Friday, 1 April 2011
Andy Williams - Home Lovin' Man (1970/ No. 7/ 12 weeks/ CBS)
Ah, now this is my very favourite Andy Williams single. And once again, a song written by Cook & Greenaway - Why does nobody ever go on about them?
It starts with a churchy fugue organ. As a way of setting a mood, this acts as a kind of palette-clearing exercise for the listener, establishing a certain tone, grown-up, formal. Then Williams' voice is introduced, but with a wordless croon. The effect is to evoke a hushed intimation of prayer, settling the listener down, working out what we want to say. For what we are about to receive...
Then a guitar goes shhting! and the song proper begins. It's a seafaring tale;
The harbour lights were shining.
The moon was at its high.
The captain said, "Thank God we're home!
We've drunk the barrels dry."
Set down in writing, those lyrics look like they could well be a yo-ho-ho shanty, but that certainly wouldn't be ideal material for this powerful, but always gentle, voice. Instead, the tempo is rollingly slow, the tide lapping against the shore, the steady pace of moving over water. We learn from the singer that the journey hasn't always been this smooth ("I'd never thought we'd make it/ But we've twenty leagues to go"). The arrangement of this is very measured, two guitars and a bass with drums. The orchestration doesn't come in until the "blow" of the next line;
So blow you southern trades
And guide me safely to the shore
The strings and the brass become the wind itself, powerful and benign, guiding the singer and the listener to safety and love;
I'll never ever gonna sail
The seven seas no more.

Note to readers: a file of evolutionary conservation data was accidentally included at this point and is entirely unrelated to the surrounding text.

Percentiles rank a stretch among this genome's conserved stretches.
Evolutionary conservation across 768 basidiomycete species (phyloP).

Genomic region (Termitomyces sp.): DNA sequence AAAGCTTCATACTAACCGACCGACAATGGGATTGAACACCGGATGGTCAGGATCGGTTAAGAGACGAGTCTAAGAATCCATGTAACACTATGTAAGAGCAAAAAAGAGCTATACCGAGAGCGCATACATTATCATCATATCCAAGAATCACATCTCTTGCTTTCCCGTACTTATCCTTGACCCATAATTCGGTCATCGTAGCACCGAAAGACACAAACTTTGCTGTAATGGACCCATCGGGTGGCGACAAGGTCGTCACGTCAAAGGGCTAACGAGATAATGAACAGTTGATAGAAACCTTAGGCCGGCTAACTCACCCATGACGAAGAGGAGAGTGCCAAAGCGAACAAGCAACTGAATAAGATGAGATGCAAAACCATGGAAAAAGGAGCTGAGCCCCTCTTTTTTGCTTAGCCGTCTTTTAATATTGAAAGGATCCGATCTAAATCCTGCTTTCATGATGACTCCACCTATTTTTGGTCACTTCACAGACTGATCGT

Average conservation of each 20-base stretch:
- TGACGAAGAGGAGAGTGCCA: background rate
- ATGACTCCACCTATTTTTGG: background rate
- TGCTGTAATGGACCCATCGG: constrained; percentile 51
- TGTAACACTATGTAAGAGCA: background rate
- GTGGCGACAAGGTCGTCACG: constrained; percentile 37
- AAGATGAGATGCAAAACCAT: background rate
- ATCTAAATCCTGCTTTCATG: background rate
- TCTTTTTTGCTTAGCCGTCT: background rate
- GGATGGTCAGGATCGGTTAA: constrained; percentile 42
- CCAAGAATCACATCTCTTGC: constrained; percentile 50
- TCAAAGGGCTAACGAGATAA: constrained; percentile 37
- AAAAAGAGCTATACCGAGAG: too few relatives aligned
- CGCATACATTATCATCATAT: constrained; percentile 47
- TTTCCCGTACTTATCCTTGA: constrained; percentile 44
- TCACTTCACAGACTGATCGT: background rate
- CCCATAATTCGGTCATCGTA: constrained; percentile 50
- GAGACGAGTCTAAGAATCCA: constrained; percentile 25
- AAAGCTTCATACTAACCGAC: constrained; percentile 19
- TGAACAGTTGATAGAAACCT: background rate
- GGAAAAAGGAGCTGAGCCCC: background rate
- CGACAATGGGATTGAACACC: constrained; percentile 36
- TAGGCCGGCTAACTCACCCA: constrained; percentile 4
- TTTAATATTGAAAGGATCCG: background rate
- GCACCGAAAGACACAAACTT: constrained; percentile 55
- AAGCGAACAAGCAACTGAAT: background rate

Several instrument seems to have little tiny solos during the chorus, the guitar, the piano, and especially some jovial drum rolls, as though each player wants to convey their supportive happiness for the voyager's very imminent return;
I don't want to miss the sand in my hair,
The roll of the tide and the salt in the air
Deep inside it's true
I'm a home lovin' man
Comin' on home to you
(and reiterated, with more attractive details)
I don't want to miss the wind in my eyes,
The shimmerin' light when the seagull flies
Lo, I've traveled far
I'm a home loving man,
Home is where you are
The second verse changes the focus of the song, away from the crew and the harbour lights. As the ship moves in closer, we can make out the figures of the people waiting there;
The crowd upon the quayside
Their faces long and drawn
Are suddenly awakened
As we sail in on the dawn
The wives, the sons, the lovers,
Who never gave up hope
All breathe a sigh together
As they reach to catch the rope
And back to the home lovin' sailor, more ecstatic now that his loved ones are in sight;
God bless you, southern trades,
You got me safely back this time!
Oh, you'll never have the need again
To save this soul of mine!
Note that this is a song about anticipation. We never get given a pay-off scene of the actual reunion between the sailor and his love, the song requiring some empathetic imagination on the part of the listener. What does happen is that it gets more and more exciting, the glorious tune and gorgeous arrangement accentuating the simple narrative device of the ship getting closer and closer in to dock.
It also speaks to a deep seated desire for the love and solace of a redemptive other, I think, achieving this without hollering or crowing about it. But the story is essentially about leaving the sea for a woman, realising that salvation lies not in the hands of fate, but in your own actions with an individual in whom you can find a sense of belonging. For all that its a story of the end of an epic voyage, it could be the feelings of a man on the train home from work, really looking forward to seeing his wife again.